ARTICLE | doi:10.20944/preprints201804.0263.v1
Subject: Arts & Humanities, Archaeology Keywords: antiquities trafficking; archaeometry; archaeological looting; expert evidence; judicial proceedings
Online: 20 April 2018 (11:17:32 CEST)
For most of its history, archaeology has taken an indulgent attitude toward looting and antiquities trafficking. The primary response to these dangers has been to publish the main findings made outside of academia. As a result of this approach and the prominent role played by police techniques in investigating such crimes, investigations are primarily based on documentary research. This approach makes it harder to determine such essential factors in this field as an object’s collecting history or discovery date. This paper offers an overview of the state of the research on the fight against antiquities trafficking. It then proposes new ways of studying collecting history, drawing on research projects on the use of archaeometry to shed light on cases of looting or trafficking involving police, court, or government intervention; hence, its qualification as “forensic.” Although the current state of knowledge does not enable the presentation of novel research, we believe that researchers and interested institutions should be made aware of the advisability of using archaeometry more directly in the fight against these scourges.
ARTICLE | doi:10.20944/preprints201905.0245.v1
Subject: Physical Sciences, Applied Physics Keywords: thermoremanent magnetization; fluxgate-sensor; selection of co-belonging ceramic fragments; vase reconstruction; vase surface grooves; vases with arbitrary rotational symmetry; archaeometry.
Online: 20 May 2019 (11:58:34 CEST)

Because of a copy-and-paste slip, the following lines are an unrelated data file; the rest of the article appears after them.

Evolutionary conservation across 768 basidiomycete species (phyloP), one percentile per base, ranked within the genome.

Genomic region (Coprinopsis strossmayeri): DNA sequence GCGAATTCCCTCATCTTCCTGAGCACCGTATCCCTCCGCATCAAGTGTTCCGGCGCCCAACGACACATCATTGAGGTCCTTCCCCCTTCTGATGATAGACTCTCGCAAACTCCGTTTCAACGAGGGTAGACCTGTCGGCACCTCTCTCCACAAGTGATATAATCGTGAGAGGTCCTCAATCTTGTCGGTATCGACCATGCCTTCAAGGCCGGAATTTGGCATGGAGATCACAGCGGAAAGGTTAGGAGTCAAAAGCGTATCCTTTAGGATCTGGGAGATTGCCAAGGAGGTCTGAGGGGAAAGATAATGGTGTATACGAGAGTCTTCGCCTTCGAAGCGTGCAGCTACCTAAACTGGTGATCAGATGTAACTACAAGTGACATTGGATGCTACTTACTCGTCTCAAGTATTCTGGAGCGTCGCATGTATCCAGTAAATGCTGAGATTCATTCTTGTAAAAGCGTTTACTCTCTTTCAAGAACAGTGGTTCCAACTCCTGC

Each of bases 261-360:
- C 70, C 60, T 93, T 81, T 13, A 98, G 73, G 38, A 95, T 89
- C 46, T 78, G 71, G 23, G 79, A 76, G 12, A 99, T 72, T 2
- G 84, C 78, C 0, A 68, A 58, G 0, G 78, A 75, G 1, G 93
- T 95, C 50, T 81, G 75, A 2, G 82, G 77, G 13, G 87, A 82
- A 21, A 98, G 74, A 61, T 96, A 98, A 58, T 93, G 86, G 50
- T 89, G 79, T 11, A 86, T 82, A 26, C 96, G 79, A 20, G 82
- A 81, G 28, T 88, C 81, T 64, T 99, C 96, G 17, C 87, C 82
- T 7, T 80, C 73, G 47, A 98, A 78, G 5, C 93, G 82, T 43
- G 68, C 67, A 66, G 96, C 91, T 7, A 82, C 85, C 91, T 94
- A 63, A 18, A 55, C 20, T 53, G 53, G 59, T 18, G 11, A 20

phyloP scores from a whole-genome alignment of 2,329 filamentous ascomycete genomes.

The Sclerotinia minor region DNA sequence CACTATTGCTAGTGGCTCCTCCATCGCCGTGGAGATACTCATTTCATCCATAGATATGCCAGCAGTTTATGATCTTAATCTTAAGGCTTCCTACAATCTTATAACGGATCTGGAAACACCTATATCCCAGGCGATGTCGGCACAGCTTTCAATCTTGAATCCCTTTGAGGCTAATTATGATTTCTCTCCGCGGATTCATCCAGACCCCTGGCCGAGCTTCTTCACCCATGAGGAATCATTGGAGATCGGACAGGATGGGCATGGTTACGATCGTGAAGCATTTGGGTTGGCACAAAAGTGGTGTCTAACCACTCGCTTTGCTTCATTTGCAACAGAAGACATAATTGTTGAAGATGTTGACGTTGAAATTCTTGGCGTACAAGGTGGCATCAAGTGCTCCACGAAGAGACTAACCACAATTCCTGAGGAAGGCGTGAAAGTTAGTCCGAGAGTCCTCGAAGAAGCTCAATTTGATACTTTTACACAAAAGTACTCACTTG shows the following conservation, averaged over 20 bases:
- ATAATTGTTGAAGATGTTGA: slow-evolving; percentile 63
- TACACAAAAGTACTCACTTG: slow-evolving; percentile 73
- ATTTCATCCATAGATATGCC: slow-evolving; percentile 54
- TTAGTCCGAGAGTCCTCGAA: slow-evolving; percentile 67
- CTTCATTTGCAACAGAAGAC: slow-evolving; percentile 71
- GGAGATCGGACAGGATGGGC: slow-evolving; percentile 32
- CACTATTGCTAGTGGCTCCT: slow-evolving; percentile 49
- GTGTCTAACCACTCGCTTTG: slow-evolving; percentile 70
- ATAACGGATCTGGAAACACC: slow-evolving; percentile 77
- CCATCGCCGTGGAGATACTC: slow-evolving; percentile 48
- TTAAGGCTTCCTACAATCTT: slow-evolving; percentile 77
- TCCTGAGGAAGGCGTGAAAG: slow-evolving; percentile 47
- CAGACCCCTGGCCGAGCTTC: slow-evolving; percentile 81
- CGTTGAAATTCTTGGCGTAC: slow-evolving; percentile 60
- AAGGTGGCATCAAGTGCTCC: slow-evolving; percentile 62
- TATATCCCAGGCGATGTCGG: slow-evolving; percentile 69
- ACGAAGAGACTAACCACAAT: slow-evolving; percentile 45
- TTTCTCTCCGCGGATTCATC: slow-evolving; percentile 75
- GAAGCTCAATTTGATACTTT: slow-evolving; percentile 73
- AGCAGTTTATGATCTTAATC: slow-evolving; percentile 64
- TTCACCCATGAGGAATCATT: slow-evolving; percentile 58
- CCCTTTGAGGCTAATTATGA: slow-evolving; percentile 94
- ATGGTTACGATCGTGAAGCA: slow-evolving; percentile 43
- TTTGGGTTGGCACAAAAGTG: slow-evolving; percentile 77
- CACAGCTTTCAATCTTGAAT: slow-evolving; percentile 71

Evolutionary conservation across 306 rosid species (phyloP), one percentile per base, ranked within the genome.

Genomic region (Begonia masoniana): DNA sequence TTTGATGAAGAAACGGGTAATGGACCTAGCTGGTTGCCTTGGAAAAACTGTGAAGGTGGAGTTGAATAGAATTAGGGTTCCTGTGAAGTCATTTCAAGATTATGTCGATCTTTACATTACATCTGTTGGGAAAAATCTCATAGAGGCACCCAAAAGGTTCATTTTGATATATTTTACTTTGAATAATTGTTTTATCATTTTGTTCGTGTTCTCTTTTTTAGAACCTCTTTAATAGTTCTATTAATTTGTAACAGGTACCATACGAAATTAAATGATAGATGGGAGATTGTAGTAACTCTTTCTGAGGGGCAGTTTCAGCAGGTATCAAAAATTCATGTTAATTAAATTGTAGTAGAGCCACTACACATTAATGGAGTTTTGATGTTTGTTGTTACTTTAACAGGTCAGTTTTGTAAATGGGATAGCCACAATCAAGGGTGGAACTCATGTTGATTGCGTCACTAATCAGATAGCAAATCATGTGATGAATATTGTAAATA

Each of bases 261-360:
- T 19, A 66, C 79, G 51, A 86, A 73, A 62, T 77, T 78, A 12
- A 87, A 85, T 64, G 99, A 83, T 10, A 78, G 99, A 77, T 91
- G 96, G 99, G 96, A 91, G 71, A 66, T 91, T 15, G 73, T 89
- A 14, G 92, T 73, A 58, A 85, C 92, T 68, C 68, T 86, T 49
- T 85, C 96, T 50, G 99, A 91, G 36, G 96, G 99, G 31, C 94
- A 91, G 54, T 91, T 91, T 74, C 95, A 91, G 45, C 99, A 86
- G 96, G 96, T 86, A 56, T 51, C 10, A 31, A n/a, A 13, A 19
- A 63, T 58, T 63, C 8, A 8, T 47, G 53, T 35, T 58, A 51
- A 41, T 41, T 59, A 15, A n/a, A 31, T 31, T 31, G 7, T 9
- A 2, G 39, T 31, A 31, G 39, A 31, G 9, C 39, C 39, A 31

Selection of co-belonging fragments from the numerous ceramic findings of an archaeological excavation remains a difficult process of questionable effectiveness, based exclusively on the experience and patience of the conservators. While the screening of the fragments is a central prerequisite and the most important stage of the process of vase reconstruction, established methods based on scientific criteria and guaranteed efficiency for the detection of co-belonging ceramic fragments suggested in the bibliography, do not exist. On the contrary, for methods dealing with the assembly of vases from co-belonging fragments, which is a secondary process that can be done more easily and effectively in an empirical way, there exist numerous studies based on fragment morphology. However, even these are also not implemented because of the time requirements, sheer volume and complexity of the proposed methods, in order for them to be applicable in practice. The proposed methods in this paper are based on thermoremanent magnetization (A/m), which is calculated from the weak magnetic field measurements by a fluxgate-sensor/magnet apparatus forming a three-dimensional orthogonal system. Experimental measurements from fragments of 6 vases show that the magnetization magnitude of co-belonging fragments display similar values, despite the magnetic anisotropy of the ceramic material, since these belong to vases that are made of the same clay and fired under the same conditions. This is the criterion for finding ceramic fragments of the same vase from archaeological excavations. The thermoremanent magnetism directionality of fragments, which is aligned along the geomagnetic field at the same place and time during the vase firing process, as it is configured by their rotational symmetry, defines the position of the fragments on the body of the 6 vases. The shape of the original vase can be reconstructed when only a few non adjacent fragments are available. The proposed measurement apparatus can be used for the construction of a useable portable magnetometer specialized for ceramic surface measurements to achieve the above objectives.